I don’t have much time for Dave Dameshek and his irritating brand of dad comedy, but his podcast – when you eat around all that – does contain some insightful and interesting discussions and analysis, and one talking point he raises frequently is that of ‘jenga pieces’, i.e., players who are so crucial to their team’s success that them being removed causes the whole operation to crumble. It is this property that I have always understood MVP to measure – the inherent value a player has to their team’s overall success. It’s with this in mind that I have made my pick for MVP.
Derek Carr isn’t quite my choice for MVP, but given my definition of the award, I think that Derek Carr’s heart-breaking injury in week 16 may have – strangely enough – made his case about as strongly as possible. Before his injury, Carr was settling the league alight at the helm of the red-hot Oakland Raiders. Ultimately, he didn’t match up to the other candidates in terms of dominance, and between their rushing attack and pass rush it was clear that Carr wasn’t the only powerful cog in Oakland, but Oakland’s fate after losing Carr has been very telling. Where Brady’s replacement, for example, picked up where Tom Terrific left off, Oakland seem to have collapsed, turning a team in control of the #2 seed and a viable threat to the Patriots in to a #5 seed who aren’t favoured to win more than one post-season game. In short, when Carr went down, the Raiders appear to have followed, and it is in that fact that Carr’s inherent value – be it in terms of skill, or even in terms of leadership and motivation – is very powerful.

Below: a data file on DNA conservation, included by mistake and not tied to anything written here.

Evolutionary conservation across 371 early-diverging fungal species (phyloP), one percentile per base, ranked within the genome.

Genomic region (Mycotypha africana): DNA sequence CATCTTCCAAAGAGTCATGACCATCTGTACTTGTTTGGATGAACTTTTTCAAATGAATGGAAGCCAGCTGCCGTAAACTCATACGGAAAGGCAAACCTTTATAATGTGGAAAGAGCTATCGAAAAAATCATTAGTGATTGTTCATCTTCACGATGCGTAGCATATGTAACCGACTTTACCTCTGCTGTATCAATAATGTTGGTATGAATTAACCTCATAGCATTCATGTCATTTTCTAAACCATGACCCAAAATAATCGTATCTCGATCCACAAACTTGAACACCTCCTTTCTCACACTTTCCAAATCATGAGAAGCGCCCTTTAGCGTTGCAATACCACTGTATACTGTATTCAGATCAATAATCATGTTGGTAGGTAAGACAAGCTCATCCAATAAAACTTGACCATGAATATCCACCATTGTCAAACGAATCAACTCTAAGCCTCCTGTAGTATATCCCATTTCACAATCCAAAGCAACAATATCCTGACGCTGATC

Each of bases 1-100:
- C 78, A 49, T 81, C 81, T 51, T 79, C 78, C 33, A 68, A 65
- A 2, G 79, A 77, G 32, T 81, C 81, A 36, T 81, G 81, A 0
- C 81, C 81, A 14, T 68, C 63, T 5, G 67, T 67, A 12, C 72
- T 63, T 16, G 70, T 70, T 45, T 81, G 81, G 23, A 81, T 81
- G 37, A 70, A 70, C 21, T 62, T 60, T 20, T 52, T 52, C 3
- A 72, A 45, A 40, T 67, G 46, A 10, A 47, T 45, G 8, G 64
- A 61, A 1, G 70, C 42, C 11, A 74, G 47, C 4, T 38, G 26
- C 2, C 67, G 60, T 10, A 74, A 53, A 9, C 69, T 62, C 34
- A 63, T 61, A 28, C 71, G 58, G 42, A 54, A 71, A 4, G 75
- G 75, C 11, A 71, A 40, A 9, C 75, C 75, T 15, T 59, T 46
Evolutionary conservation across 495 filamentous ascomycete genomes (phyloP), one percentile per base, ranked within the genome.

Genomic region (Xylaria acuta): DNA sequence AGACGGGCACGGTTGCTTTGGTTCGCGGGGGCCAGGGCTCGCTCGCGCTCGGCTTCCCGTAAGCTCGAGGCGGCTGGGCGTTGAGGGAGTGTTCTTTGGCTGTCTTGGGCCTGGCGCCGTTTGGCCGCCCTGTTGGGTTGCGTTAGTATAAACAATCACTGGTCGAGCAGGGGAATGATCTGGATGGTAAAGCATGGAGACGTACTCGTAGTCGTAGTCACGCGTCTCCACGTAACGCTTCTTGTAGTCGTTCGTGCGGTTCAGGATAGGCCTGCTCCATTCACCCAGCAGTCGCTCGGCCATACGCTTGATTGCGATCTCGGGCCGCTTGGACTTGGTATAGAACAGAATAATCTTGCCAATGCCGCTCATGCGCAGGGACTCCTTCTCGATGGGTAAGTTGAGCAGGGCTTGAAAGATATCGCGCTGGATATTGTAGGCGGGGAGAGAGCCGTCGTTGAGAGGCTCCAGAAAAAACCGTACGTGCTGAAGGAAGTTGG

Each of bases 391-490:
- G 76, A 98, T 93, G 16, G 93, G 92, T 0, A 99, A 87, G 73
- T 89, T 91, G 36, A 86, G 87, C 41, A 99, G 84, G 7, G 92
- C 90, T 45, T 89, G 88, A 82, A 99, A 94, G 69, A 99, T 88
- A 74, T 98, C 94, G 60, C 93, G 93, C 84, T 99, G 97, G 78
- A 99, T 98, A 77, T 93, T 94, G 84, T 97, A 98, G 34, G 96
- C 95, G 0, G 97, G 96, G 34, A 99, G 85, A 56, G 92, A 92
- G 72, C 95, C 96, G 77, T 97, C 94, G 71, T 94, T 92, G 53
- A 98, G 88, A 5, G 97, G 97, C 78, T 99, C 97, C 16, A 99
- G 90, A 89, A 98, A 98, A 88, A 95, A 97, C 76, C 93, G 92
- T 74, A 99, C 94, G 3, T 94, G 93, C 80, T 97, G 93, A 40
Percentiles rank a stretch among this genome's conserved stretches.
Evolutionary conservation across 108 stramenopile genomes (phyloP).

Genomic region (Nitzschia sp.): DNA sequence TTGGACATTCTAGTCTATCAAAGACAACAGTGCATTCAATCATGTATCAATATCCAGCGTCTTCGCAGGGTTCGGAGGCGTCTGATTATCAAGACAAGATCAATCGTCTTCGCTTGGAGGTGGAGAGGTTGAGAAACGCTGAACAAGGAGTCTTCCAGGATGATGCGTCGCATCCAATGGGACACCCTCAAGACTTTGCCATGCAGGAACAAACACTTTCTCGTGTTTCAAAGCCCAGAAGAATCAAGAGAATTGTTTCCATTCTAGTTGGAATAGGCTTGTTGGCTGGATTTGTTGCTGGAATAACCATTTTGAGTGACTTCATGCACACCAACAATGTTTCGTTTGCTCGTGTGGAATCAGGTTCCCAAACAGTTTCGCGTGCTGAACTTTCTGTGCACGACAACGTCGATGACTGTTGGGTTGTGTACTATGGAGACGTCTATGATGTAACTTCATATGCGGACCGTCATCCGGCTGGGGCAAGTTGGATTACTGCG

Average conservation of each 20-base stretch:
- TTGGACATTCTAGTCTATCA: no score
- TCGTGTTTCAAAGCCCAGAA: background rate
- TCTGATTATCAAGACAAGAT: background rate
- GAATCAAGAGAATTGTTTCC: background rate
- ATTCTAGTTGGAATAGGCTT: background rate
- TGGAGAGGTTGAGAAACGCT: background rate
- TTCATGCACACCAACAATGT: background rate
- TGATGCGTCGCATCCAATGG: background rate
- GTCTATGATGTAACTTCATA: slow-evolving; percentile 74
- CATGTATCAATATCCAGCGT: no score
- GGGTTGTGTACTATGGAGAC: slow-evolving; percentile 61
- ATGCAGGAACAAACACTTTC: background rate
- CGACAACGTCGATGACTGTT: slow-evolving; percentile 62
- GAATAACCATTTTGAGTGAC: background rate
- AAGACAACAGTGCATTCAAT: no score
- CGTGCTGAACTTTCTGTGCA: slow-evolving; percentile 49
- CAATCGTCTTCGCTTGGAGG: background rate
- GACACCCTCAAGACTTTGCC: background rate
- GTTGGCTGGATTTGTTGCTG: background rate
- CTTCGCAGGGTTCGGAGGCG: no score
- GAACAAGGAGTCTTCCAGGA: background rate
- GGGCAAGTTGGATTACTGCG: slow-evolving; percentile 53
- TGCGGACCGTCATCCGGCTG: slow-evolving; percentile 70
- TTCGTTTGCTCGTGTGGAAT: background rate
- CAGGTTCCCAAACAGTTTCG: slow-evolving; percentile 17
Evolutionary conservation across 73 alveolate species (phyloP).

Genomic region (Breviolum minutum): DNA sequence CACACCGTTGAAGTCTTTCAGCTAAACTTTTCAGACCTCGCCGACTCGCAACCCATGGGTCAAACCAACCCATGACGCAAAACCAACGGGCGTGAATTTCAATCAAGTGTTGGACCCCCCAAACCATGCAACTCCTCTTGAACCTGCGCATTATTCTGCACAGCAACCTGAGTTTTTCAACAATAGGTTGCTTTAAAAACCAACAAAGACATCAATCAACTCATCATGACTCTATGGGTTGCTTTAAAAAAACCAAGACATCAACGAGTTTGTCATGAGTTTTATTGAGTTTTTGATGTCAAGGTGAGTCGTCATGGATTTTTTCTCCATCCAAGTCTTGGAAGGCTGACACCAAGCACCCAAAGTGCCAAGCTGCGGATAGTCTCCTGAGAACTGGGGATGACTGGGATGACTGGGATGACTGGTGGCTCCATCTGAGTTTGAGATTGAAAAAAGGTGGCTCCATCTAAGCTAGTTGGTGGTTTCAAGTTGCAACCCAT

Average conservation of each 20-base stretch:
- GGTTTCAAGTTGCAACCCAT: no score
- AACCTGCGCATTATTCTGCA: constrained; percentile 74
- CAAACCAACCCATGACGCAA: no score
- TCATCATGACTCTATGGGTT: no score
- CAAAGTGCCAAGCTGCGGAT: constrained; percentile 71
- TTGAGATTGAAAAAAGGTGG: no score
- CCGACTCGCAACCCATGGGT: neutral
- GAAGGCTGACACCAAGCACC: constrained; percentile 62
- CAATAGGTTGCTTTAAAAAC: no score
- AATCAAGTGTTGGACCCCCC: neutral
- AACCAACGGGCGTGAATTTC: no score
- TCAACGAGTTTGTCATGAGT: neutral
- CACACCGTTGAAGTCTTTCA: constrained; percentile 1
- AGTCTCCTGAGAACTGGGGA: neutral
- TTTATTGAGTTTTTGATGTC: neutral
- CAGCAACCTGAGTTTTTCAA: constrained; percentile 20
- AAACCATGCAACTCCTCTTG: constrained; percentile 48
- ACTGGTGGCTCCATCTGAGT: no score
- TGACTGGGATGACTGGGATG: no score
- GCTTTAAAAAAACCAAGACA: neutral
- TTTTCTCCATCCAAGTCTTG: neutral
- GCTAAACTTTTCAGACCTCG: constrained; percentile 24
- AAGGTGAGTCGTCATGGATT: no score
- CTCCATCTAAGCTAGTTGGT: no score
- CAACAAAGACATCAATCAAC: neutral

My choice, considering all of these great candidates, is a difficult one for me to concede as a Giants fan, but the Cowboys have picked up a possible all time talent in Elliott, and more than that, a piece that has been central not only to their success, but to their style of success.
There are some very immediate arguments against Elliott being especially singularly valuable, but I think they become weaker in the context of how the Cowboys offense has succeeded this year. The first is that his impact has been essentially shared with another candidate mentioned, Dak Prescott. Returning briefly to my argument against Dak though, as well and as clean as he played, the talent he replaced (when he last played a full season) was comparable in terms of many stats, and in most, compared unfavourably. It is only his security with the ball where Dak has the edge. That’s not insignificant, but it’s also something that points more to a game manager than a game winner. That’s not a knock – Dak has led the team incredibly well under a hell of a microscope in Dallas, but it just doesn’t make him MVP.